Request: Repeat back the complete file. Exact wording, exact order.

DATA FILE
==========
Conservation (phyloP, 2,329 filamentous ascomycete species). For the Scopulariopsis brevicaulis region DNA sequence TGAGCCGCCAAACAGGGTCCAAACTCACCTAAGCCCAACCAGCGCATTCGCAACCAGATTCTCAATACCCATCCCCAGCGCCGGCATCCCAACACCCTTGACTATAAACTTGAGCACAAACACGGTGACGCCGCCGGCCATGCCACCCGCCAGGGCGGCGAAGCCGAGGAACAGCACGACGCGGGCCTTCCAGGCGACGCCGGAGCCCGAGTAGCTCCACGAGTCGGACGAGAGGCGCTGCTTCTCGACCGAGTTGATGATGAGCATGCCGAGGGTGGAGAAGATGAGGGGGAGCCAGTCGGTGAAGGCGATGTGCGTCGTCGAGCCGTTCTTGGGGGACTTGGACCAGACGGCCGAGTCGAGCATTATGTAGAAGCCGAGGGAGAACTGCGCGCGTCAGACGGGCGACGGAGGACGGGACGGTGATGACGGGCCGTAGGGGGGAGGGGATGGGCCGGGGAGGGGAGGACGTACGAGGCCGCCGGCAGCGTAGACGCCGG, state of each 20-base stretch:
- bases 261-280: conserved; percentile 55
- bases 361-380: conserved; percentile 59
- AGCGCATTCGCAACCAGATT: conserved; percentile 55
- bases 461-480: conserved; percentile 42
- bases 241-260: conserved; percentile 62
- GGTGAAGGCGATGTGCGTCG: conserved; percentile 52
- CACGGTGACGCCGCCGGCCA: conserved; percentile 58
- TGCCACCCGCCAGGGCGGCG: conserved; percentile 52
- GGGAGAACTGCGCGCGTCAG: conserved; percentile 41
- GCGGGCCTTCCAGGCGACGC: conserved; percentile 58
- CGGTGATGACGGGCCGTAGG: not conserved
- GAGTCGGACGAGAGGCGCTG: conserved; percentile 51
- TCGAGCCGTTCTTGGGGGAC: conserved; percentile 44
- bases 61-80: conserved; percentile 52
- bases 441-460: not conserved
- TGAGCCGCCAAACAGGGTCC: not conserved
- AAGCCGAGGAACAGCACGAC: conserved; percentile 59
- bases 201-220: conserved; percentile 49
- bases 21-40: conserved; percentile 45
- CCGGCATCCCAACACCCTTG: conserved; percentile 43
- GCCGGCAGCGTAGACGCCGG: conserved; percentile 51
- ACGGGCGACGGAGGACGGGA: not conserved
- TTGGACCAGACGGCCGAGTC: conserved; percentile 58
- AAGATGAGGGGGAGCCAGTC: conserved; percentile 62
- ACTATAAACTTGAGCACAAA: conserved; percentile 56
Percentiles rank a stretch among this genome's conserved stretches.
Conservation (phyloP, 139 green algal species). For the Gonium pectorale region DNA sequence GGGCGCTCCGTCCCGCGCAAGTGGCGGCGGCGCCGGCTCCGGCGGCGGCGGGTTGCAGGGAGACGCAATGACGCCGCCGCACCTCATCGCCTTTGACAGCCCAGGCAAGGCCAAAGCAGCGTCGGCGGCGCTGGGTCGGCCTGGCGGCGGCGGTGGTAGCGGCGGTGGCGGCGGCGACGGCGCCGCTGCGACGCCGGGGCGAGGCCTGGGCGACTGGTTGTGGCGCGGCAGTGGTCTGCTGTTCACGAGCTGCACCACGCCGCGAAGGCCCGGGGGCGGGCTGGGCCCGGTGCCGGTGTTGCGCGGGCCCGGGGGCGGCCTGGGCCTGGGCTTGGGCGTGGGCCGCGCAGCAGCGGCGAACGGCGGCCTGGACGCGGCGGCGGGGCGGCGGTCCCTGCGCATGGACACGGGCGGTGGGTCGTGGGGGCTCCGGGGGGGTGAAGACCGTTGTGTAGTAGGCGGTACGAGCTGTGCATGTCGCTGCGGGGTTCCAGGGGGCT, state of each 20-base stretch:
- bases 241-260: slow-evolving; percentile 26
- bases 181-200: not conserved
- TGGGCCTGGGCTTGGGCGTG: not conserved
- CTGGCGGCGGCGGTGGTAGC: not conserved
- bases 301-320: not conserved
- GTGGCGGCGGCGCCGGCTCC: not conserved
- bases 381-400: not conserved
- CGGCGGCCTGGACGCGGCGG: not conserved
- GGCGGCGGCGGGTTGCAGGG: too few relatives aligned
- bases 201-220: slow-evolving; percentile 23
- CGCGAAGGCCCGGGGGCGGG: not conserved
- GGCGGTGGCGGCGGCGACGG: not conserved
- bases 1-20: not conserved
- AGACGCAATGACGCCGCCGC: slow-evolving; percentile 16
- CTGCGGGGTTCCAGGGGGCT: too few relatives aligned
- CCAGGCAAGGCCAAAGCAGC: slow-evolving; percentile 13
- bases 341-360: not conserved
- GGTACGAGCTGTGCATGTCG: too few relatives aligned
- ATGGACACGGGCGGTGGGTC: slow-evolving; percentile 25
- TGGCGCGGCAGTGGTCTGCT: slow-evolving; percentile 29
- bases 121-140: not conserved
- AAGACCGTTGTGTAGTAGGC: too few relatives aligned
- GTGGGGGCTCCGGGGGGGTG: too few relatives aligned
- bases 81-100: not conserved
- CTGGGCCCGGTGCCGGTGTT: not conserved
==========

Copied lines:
Conservation (phyloP, 2,329 filamentous ascomycete species). For the Scopulariopsis brevicaulis region DNA sequence TGAGCCGCCAAACAGGGTCCAAACTCACCTAAGCCCAACCAGCGCATTCGCAACCAGATTCTCAATACCCATCCCCAGCGCCGGCATCCCAACACCCTTGACTATAAACTTGAGCACAAACACGGTGACGCCGCCGGCCATGCCACCCGCCAGGGCGGCGAAGCCGAGGAACAGCACGACGCGGGCCTTCCAGGCGACGCCGGAGCCCGAGTAGCTCCACGAGTCGGACGAGAGGCGCTGCTTCTCGACCGAGTTGATGATGAGCATGCCGAGGGTGGAGAAGATGAGGGGGAGCCAGTCGGTGAAGGCGATGTGCGTCGTCGAGCCGTTCTTGGGGGACTTGGACCAGACGGCCGAGTCGAGCATTATGTAGAAGCCGAGGGAGAACTGCGCGCGTCAGACGGGCGACGGAGGACGGGACGGTGATGACGGGCCGTAGGGGGGAGGGGATGGGCCGGGGAGGGGAGGACGTACGAGGCCGCCGGCAGCGTAGACGCCGG, state of each 20-base stretch:
- bases 261-280: conserved; percentile 55
- bases 361-380: conserved; percentile 59
- AGCGCATTCGCAACCAGATT: conserved; percentile 55
- bases 461-480: conserved; percentile 42
- bases 241-260: conserved; percentile 62
- GGTGAAGGCGATGTGCGTCG: conserved; percentile 52
- CACGGTGACGCCGCCGGCCA: conserved; percentile 58
- TGCCACCCGCCAGGGCGGCG: conserved; percentile 52
- GGGAGAACTGCGCGCGTCAG: conserved; percentile 41
- GCGGGCCTTCCAGGCGACGC: conserved; percentile 58
- CGGTGATGACGGGCCGTAGG: not conserved
- GAGTCGGACGAGAGGCGCTG: conserved; percentile 51
- TCGAGCCGTTCTTGGGGGAC: conserved; percentile 44
- bases 61-80: conserved; percentile 52
- bases 441-460: not conserved
- TGAGCCGCCAAACAGGGTCC: not conserved
- AAGCCGAGGAACAGCACGAC: conserved; percentile 59
- bases 201-220: conserved; percentile 49
- bases 21-40: conserved; percentile 45
- CCGGCATCCCAACACCCTTG: conserved; percentile 43
- GCCGGCAGCGTAGACGCCGG: conserved; percentile 51
- ACGGGCGACGGAGGACGGGA: not conserved
- TTGGACCAGACGGCCGAGTC: conserved; percentile 58
- AAGATGAGGGGGAGCCAGTC: conserved; percentile 62
- ACTATAAACTTGAGCACAAA: conserved; percentile 56
Percentiles rank a stretch among this genome's conserved stretches.
Conservation (phyloP, 139 green algal species). For the Gonium pectorale region DNA sequence GGGCGCTCCGTCCCGCGCAAGTGGCGGCGGCGCCGGCTCCGGCGGCGGCGGGTTGCAGGGAGACGCAATGACGCCGCCGCACCTCATCGCCTTTGACAGCCCAGGCAAGGCCAAAGCAGCGTCGGCGGCGCTGGGTCGGCCTGGCGGCGGCGGTGGTAGCGGCGGTGGCGGCGGCGACGGCGCCGCTGCGACGCCGGGGCGAGGCCTGGGCGACTGGTTGTGGCGCGGCAGTGGTCTGCTGTTCACGAGCTGCACCACGCCGCGAAGGCCCGGGGGCGGGCTGGGCCCGGTGCCGGTGTTGCGCGGGCCCGGGGGCGGCCTGGGCCTGGGCTTGGGCGTGGGCCGCGCAGCAGCGGCGAACGGCGGCCTGGACGCGGCGGCGGGGCGGCGGTCCCTGCGCATGGACACGGGCGGTGGGTCGTGGGGGCTCCGGGGGGGTGAAGACCGTTGTGTAGTAGGCGGTACGAGCTGTGCATGTCGCTGCGGGGTTCCAGGGGGCT, state of each 20-base stretch:
- bases 241-260: slow-evolving; percentile 26
- bases 181-200: not conserved
- TGGGCCTGGGCTTGGGCGTG: not conserved
- CTGGCGGCGGCGGTGGTAGC: not conserved
- bases 301-320: not conserved
- GTGGCGGCGGCGCCGGCTCC: not conserved
- bases 381-400: not conserved
- CGGCGGCCTGGACGCGGCGG: not conserved
- GGCGGCGGCGGGTTGCAGGG: too few relatives aligned
- bases 201-220: slow-evolving; percentile 23
- CGCGAAGGCCCGGGGGCGGG: not conserved
- GGCGGTGGCGGCGGCGACGG: not conserved
- bases 1-20: not conserved
- AGACGCAATGACGCCGCCGC: slow-evolving; percentile 16
- CTGCGGGGTTCCAGGGGGCT: too few relatives aligned
- CCAGGCAAGGCCAAAGCAGC: slow-evolving; percentile 13
- bases 341-360: not conserved
- GGTACGAGCTGTGCATGTCG: too few relatives aligned
- ATGGACACGGGCGGTGGGTC: slow-evolving; percentile 25
- TGGCGCGGCAGTGGTCTGCT: slow-evolving; percentile 29
- bases 121-140: not conserved
- AAGACCGTTGTGTAGTAGGC: too few relatives aligned
- GTGGGGGCTCCGGGGGGGTG: too few relatives aligned
- bases 81-100: not conserved
- CTGGGCCCGGTGCCGGTGTT: not conserved